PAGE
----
Zemler: No, absolutely not. I would never, ever imagine that. And I’d do these interviews and people would say, “How did this book enable you to live out your dream of being a Disney princess?” And I really don’t know the answer to that. Because when I was a kid, I didn’t want to be a writer, I wanted to be a director. And so obviously I’ve always been connected to film, and I’ve always resonated with the screen story. But yeah, I don’t think I could have ever thought that this is where my career would take me. I think my writing career has taken many strange turns. I wrote an obituary for the Queen of England. Like, you know, a little unexpected.

Baltin: Tell us about the photos in the book.

Zemler: It’s a coffee table that’s very visual. I was very involved in choosing all the photos, and there were some photos that I fought to include in the book because I felt that you don’t understand the scale of the achievement if you don’t see a photo of Snow White’s brand of ammonia. If I just tell you, “Yes, there used to be Snow White detergent.” You say, “Okay, that’s amazing.” But if I show you a picture of Snow White ammonia and Snow White bleach, it’s crazy. That’s the extent to which this movie was marketable, and it was marketable to that extent long before Star Wars was marketable.

Baltin: Are there any princesses that surprise you with how they’ve aged?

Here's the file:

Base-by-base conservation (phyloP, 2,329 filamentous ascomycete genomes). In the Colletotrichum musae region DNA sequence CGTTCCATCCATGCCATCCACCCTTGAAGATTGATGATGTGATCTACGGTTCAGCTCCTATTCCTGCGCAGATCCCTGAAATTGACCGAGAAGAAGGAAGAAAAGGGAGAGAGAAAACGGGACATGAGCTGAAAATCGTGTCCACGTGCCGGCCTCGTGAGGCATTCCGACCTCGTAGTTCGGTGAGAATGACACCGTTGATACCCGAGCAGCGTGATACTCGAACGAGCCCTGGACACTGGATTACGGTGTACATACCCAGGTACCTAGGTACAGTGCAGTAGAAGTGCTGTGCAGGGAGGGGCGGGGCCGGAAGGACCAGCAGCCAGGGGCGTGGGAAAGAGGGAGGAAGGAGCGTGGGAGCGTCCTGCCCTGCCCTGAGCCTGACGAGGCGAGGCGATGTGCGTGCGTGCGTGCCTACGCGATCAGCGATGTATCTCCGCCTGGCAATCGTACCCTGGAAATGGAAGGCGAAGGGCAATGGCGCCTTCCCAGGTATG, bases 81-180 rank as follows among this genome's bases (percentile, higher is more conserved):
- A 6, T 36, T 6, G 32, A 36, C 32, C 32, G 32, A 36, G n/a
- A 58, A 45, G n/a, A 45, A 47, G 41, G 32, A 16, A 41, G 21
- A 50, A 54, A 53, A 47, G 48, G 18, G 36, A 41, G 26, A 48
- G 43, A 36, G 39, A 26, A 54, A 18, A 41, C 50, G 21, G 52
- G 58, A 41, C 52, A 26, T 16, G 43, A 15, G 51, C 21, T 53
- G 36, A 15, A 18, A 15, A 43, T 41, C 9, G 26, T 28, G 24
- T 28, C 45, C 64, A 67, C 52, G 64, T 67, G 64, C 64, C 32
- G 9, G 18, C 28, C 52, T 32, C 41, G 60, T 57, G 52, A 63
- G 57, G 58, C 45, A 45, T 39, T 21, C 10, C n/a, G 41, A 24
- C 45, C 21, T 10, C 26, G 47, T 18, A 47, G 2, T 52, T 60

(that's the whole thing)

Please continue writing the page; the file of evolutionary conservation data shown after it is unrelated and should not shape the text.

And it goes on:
Zemler: One of the key things for me in writing this article is that I really grew to appreciate each of the princesses more. As you grow up, they become such fun characters that you love and want to wear their clothes and be friends with their animal friends. But if you look at them a little more critically, you can understand that they were a reflection of the times. So when Snow White was created, it wasn’t necessarily that society expected women to be housewives, it was just that it was seen as a certain ideal that being a really good housekeeper and kind companion would be the ideal for women of that era. So that doesn’t make it problematic, it just means it was created at a certain time. She was created around the same time as Shirley Temple, who doesn’t necessarily hold the same values ​​as we do today. So I actually found an appreciation for each of the princesses that maybe I didn’t have, like I said about Ariel and the Prince, she doesn’t give up her voice just for a guy. She casts her vote because it represents the world she wants to be a part of. And that, I think, is the best way to look at this story. And it’s not that you can’t criticize the characters or say, “We don’t want to have those characters on screen anymore,” but I think it’s helpful to look at them as a product of their time, and Disney looks at them that way, too. . You can tell by the fact that they have adapted them to the current era. So when they created the Disney princess franchise, which is sort of an official grouping of characters for marketing purposes, they were able to adapt the characters and emphasize some of their most important traits. So the characters get a little more adventurous in their marketing, or they get toys that reflect character attributes that maybe weren’t highlighted at the time. They are really starting to do collections that are more inspired by the characters in the movie. A collection of Frozen shoes for Cold heart 2. It was Ruthie Davis. It was really cool. They also did a Mulan in the collection with Ruthie Davis, that they’re like these giant platform shoes, they’re really funky. Really cool. In the toy section, I’m trying to think. I really liked the Lego sets. I really liked the bow and arrows for Rapunzel. As a child I did not find weapons, they were for boys. How boys had to have light sabers or bows and arrows and girls didn’t. And I love the idea that a young girl can go to a store and buy Rapunzel’s bow and arrows.